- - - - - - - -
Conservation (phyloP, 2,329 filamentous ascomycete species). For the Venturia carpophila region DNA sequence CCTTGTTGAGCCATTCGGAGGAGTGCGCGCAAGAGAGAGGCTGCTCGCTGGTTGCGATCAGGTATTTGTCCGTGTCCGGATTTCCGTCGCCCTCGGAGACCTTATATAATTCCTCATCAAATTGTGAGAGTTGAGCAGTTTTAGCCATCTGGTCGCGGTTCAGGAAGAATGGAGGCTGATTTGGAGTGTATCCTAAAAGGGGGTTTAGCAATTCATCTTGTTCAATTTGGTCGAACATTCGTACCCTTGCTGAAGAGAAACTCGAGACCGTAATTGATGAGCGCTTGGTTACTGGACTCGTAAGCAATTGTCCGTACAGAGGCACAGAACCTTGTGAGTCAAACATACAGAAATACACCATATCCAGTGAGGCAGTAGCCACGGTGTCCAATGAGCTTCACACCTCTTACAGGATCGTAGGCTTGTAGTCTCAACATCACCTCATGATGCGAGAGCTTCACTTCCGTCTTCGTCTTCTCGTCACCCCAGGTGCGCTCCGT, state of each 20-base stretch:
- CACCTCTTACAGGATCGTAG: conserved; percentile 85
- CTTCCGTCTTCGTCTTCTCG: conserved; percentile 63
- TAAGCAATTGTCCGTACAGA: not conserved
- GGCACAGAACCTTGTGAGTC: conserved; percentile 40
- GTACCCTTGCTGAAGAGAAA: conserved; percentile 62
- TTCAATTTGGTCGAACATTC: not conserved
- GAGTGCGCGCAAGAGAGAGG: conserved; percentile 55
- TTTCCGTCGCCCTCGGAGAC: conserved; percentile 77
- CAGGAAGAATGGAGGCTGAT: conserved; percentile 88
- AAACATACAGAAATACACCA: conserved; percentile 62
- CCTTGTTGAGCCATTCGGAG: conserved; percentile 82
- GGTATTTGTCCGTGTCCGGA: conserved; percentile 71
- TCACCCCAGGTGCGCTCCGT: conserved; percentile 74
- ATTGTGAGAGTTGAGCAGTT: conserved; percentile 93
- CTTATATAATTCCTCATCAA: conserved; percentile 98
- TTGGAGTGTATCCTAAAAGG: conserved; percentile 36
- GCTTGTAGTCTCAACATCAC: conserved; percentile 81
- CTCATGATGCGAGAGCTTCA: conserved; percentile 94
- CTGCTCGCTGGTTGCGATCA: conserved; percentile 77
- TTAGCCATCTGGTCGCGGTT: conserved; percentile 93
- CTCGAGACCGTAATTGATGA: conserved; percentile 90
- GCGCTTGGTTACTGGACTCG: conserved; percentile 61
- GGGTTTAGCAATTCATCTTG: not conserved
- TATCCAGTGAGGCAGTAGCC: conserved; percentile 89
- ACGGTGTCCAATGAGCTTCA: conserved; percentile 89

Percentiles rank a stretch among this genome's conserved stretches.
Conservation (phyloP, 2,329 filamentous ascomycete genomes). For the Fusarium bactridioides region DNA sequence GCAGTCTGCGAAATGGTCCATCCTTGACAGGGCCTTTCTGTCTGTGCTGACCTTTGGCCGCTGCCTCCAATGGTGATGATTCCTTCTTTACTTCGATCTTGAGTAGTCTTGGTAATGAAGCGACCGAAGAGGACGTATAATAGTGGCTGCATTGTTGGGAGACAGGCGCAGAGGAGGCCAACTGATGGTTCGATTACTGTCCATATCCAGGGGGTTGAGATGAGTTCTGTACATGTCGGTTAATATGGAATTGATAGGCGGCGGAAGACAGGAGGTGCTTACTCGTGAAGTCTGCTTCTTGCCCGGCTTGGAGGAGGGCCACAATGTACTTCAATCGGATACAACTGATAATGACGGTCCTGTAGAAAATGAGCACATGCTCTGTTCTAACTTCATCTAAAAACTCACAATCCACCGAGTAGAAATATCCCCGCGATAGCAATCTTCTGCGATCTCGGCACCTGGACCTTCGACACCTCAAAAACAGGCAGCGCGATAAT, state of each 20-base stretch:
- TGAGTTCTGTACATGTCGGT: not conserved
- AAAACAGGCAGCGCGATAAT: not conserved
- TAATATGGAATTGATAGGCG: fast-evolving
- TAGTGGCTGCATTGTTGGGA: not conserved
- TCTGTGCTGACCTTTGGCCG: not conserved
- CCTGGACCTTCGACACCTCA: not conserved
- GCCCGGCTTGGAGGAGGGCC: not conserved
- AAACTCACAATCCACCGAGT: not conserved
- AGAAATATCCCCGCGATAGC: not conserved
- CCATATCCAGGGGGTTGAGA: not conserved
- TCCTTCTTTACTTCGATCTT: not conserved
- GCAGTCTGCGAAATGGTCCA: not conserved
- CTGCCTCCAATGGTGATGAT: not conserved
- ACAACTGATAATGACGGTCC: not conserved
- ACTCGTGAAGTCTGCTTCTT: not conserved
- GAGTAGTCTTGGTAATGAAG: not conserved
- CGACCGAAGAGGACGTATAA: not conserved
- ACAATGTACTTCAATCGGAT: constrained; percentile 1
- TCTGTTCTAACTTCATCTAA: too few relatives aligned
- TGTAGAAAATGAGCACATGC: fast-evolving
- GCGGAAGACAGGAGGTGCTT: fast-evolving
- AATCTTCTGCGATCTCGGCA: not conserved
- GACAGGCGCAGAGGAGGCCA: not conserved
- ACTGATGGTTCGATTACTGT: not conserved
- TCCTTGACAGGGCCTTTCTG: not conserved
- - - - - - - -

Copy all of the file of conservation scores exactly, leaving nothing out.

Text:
Conservation (phyloP, 2,329 filamentous ascomycete species). For the Venturia carpophila region DNA sequence CCTTGTTGAGCCATTCGGAGGAGTGCGCGCAAGAGAGAGGCTGCTCGCTGGTTGCGATCAGGTATTTGTCCGTGTCCGGATTTCCGTCGCCCTCGGAGACCTTATATAATTCCTCATCAAATTGTGAGAGTTGAGCAGTTTTAGCCATCTGGTCGCGGTTCAGGAAGAATGGAGGCTGATTTGGAGTGTATCCTAAAAGGGGGTTTAGCAATTCATCTTGTTCAATTTGGTCGAACATTCGTACCCTTGCTGAAGAGAAACTCGAGACCGTAATTGATGAGCGCTTGGTTACTGGACTCGTAAGCAATTGTCCGTACAGAGGCACAGAACCTTGTGAGTCAAACATACAGAAATACACCATATCCAGTGAGGCAGTAGCCACGGTGTCCAATGAGCTTCACACCTCTTACAGGATCGTAGGCTTGTAGTCTCAACATCACCTCATGATGCGAGAGCTTCACTTCCGTCTTCGTCTTCTCGTCACCCCAGGTGCGCTCCGT, state of each 20-base stretch:
- CACCTCTTACAGGATCGTAG: conserved; percentile 85
- CTTCCGTCTTCGTCTTCTCG: conserved; percentile 63
- TAAGCAATTGTCCGTACAGA: not conserved
- GGCACAGAACCTTGTGAGTC: conserved; percentile 40
- GTACCCTTGCTGAAGAGAAA: conserved; percentile 62
- TTCAATTTGGTCGAACATTC: not conserved
- GAGTGCGCGCAAGAGAGAGG: conserved; percentile 55
- TTTCCGTCGCCCTCGGAGAC: conserved; percentile 77
- CAGGAAGAATGGAGGCTGAT: conserved; percentile 88
- AAACATACAGAAATACACCA: conserved; percentile 62
- CCTTGTTGAGCCATTCGGAG: conserved; percentile 82
- GGTATTTGTCCGTGTCCGGA: conserved; percentile 71
- TCACCCCAGGTGCGCTCCGT: conserved; percentile 74
- ATTGTGAGAGTTGAGCAGTT: conserved; percentile 93
- CTTATATAATTCCTCATCAA: conserved; percentile 98
- TTGGAGTGTATCCTAAAAGG: conserved; percentile 36
- GCTTGTAGTCTCAACATCAC: conserved; percentile 81
- CTCATGATGCGAGAGCTTCA: conserved; percentile 94
- CTGCTCGCTGGTTGCGATCA: conserved; percentile 77
- TTAGCCATCTGGTCGCGGTT: conserved; percentile 93
- CTCGAGACCGTAATTGATGA: conserved; percentile 90
- GCGCTTGGTTACTGGACTCG: conserved; percentile 61
- GGGTTTAGCAATTCATCTTG: not conserved
- TATCCAGTGAGGCAGTAGCC: conserved; percentile 89
- ACGGTGTCCAATGAGCTTCA: conserved; percentile 89

Percentiles rank a stretch among this genome's conserved stretches.
Conservation (phyloP, 2,329 filamentous ascomycete genomes). For the Fusarium bactridioides region DNA sequence GCAGTCTGCGAAATGGTCCATCCTTGACAGGGCCTTTCTGTCTGTGCTGACCTTTGGCCGCTGCCTCCAATGGTGATGATTCCTTCTTTACTTCGATCTTGAGTAGTCTTGGTAATGAAGCGACCGAAGAGGACGTATAATAGTGGCTGCATTGTTGGGAGACAGGCGCAGAGGAGGCCAACTGATGGTTCGATTACTGTCCATATCCAGGGGGTTGAGATGAGTTCTGTACATGTCGGTTAATATGGAATTGATAGGCGGCGGAAGACAGGAGGTGCTTACTCGTGAAGTCTGCTTCTTGCCCGGCTTGGAGGAGGGCCACAATGTACTTCAATCGGATACAACTGATAATGACGGTCCTGTAGAAAATGAGCACATGCTCTGTTCTAACTTCATCTAAAAACTCACAATCCACCGAGTAGAAATATCCCCGCGATAGCAATCTTCTGCGATCTCGGCACCTGGACCTTCGACACCTCAAAAACAGGCAGCGCGATAAT, state of each 20-base stretch:
- TGAGTTCTGTACATGTCGGT: not conserved
- AAAACAGGCAGCGCGATAAT: not conserved
- TAATATGGAATTGATAGGCG: fast-evolving
- TAGTGGCTGCATTGTTGGGA: not conserved
- TCTGTGCTGACCTTTGGCCG: not conserved
- CCTGGACCTTCGACACCTCA: not conserved
- GCCCGGCTTGGAGGAGGGCC: not conserved
- AAACTCACAATCCACCGAGT: not conserved
- AGAAATATCCCCGCGATAGC: not conserved
- CCATATCCAGGGGGTTGAGA: not conserved
- TCCTTCTTTACTTCGATCTT: not conserved
- GCAGTCTGCGAAATGGTCCA: not conserved
- CTGCCTCCAATGGTGATGAT: not conserved
- ACAACTGATAATGACGGTCC: not conserved
- ACTCGTGAAGTCTGCTTCTT: not conserved
- GAGTAGTCTTGGTAATGAAG: not conserved
- CGACCGAAGAGGACGTATAA: not conserved
- ACAATGTACTTCAATCGGAT: constrained; percentile 1
- TCTGTTCTAACTTCATCTAA: too few relatives aligned
- TGTAGAAAATGAGCACATGC: fast-evolving
- GCGGAAGACAGGAGGTGCTT: fast-evolving
- AATCTTCTGCGATCTCGGCA: not conserved
- GACAGGCGCAGAGGAGGCCA: not conserved
- ACTGATGGTTCGATTACTGT: not conserved
- TCCTTGACAGGGCCTTTCTG: not conserved